Under the worst of circumstances, the report said, the government’s maximum exposure could total nearly $24 trillion, or $80,000 for every American.

The figures are part of a tough new quarterly report to Congress from special inspector general Neil Barofsky, who accuses the Treasury Department of repeatedly failing to adopt recommendations aimed at making one component of the government financial rescue effort more accountable and transparent.

The $4.7 trillion commitment to the industry takes into account about 50 initiatives and programs set up since 2007 by the Bush and Obama administrations as well as by the Federal Reserve. Barofsky oversees one of the initiatives — the $700 billion Troubled Asset Relief Program.

Much of the government assistance is backed by collateral and Barofsky’s $23.7 trillion estimate represents the gross, not net, exposure that the government could face. Continue reading

Brokedown Palace: The Undermining of Property Rights in America

From ZeroHedge:

Zero Hedge recently highlighted the TPG raid on CDOs.  This action puts into focus the alarming trend of the undermining of creditor rights.  When even the Courts are in on the gang bang, what hope do we have?

The battlefield: CDOs, mortgages, corporate debt
The players: hedge funds, management teams, elected officials, lobbyists, unions
The weapons: loopholes, new precedents, bankruptcy court, political pressure

The Chrysler debacle was stink enough, but the trend of collateral tampering is an outright stench today.  Property rights have allowed the U.S. to flourish.  They are bedrock of our economy.  They allow facilitate the spread of credit and economic growth that some other countries cannot match.
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Wall Street’s Naked Swindle

From Rolling Stone:

A scheme to flood the market with counterfeit stocks helped kill Bear Stearns and Lehman Brothers — and the feds have yet to bust the culprits
On Tuesday, March 11th, 2008, somebody — nobody knows who — made one of the craziest bets Wall Street has ever seen. The mystery figure spent $1.7 million on a series of options, gambling that shares in the venerable investment bank Bear Stearns would lose more than half their value in nine days or less. It was madness — “like buying 1.7 million lottery tickets,” according to one financial analyst.

But what’s even crazier is that the bet paid.

At the close of business that afternoon, Bear Stearns was trading at $62.97. At that point, whoever made the gamble owned the right to sell huge bundles of Bear stock, at $30 and $25, on or before March 20th. In order for the bet to pay, Bear would have to fall harder and faster than any Wall Street brokerage in history.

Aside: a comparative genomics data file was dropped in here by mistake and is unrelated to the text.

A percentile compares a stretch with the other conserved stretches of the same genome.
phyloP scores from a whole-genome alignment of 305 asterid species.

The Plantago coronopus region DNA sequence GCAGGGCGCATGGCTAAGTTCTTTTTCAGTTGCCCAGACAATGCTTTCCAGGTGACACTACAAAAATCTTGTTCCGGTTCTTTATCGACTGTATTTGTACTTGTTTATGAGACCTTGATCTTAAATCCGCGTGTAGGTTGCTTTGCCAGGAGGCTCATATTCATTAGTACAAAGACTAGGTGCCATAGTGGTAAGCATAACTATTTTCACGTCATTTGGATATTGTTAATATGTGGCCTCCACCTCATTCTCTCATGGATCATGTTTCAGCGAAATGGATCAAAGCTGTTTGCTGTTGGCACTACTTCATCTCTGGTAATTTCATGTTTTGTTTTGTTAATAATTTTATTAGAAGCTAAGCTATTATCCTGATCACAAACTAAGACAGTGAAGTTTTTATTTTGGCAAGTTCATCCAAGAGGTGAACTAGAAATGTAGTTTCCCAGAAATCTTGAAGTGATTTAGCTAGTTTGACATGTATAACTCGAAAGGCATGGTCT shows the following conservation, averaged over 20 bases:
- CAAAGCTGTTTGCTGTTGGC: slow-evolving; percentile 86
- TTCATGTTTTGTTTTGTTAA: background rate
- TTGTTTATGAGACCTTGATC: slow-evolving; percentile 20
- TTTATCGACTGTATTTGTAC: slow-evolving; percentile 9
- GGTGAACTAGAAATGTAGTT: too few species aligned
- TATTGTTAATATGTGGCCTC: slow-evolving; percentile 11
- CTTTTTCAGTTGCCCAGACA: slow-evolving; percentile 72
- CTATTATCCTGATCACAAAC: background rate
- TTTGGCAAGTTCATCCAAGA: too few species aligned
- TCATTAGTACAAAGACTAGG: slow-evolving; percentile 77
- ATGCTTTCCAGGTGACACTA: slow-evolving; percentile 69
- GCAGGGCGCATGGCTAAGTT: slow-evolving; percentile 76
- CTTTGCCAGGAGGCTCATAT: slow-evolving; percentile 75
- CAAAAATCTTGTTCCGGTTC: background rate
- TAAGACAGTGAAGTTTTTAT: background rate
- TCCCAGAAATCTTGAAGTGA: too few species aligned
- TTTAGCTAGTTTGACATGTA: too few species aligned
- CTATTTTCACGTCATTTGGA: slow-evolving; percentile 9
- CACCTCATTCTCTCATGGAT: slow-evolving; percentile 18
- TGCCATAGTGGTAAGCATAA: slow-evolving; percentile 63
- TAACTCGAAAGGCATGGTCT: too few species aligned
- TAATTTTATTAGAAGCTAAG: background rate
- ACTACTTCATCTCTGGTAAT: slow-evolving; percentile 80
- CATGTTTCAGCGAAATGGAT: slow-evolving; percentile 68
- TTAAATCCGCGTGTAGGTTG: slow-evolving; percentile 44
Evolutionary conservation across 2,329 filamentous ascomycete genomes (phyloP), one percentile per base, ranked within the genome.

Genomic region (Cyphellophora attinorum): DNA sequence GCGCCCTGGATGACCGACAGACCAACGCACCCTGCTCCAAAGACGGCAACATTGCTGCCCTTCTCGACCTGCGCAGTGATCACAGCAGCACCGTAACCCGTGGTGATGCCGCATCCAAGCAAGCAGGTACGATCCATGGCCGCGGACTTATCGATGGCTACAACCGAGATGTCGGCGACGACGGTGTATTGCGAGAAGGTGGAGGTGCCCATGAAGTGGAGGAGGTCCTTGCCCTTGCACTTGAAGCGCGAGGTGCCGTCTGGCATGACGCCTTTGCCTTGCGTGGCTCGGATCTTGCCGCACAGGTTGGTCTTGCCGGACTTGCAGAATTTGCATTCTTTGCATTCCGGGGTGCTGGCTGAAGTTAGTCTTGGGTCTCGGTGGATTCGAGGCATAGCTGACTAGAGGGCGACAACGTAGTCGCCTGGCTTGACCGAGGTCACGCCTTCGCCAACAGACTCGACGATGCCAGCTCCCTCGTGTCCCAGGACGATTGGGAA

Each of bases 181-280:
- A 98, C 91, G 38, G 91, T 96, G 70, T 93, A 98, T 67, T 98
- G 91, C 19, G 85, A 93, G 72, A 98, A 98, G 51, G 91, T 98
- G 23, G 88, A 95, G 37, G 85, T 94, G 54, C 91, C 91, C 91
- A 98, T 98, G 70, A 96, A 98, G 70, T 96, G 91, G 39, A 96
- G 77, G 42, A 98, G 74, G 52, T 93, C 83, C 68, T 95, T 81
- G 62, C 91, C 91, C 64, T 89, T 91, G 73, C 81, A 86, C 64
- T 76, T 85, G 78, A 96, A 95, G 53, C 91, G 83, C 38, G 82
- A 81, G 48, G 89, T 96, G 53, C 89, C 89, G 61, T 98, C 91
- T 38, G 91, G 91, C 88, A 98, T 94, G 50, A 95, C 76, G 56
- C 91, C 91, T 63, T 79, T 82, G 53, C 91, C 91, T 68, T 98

The very next day, March 12th, Bear went into free fall. By the end of the week, the firm had lost virtually all of its cash and was clinging to promises of state aid; by the weekend, it was being knocked to its knees by the Fed and the Treasury, and forced at the barrel of a shotgun to sell itself to JPMorgan Chase (which had been given $29 billion in public money to marry its hunchbacked new bride) at the humiliating price of … $2 a share. Whoever bought those options on March 11th woke up on the morning of March 17th having made 159 times his money, or roughly $270 million. This trader was either the luckiest guy in the world, the smartest son of a bitch ever or…

Or what? That this was a brazen case of insider manipulation was so obvious that even Sen. Chris Dodd, chairman of the pillow-soft-touch Senate Banking Committee, couldn’t help but remark on it a few weeks later, when questioning Christopher Cox, the then-chief of the Securities and Exchange Commission. “I would hope that you’re looking at this,” Dodd said. “This kind of spike must have triggered some sort of bells and whistles at the SEC. This goes beyond rumors.”

Cox nodded sternly and promised, yes, he would look into it. What actually happened is another matter. Although the SEC issued more than 50 subpoenas to Wall Street firms, it has yet to identify the mysterious trader who somehow seemed to know in advance that one of the five largest investment banks in America was going to completely tank in a matter of days. “I’ve seen the SEC send agents overseas in a simple insider-trading case to investigate profits of maybe $2,000,” says Brent Baker, a former senior counsel for the commission. “But they did nothing to stop this.”

The SEC’s halfhearted oversight didn’t go unnoticed by the market. Six months after Bear was eaten by predators, virtually the same scenario repeated itself in the case of Lehman Brothers — another top-five investment bank that in September 2008 was vaporized in an obvious case of market manipulation. From there, the financial crisis was on, and the global economy went into full-blown crater mode.

Like all the great merchants of the bubble economy, Bear and Lehman were leveraged to the hilt and vulnerable to collapse. Many of the methods that outsiders used to knock them over were mostly legal: Credit markers were pulled, rumors were spread through the media, and legitimate short-sellers pressured the stock price down. But when Bear and Lehman made their final leap off the cliff of history, both undeniably got a push — especially in the form of a flat-out counterfeiting scheme called naked short-selling.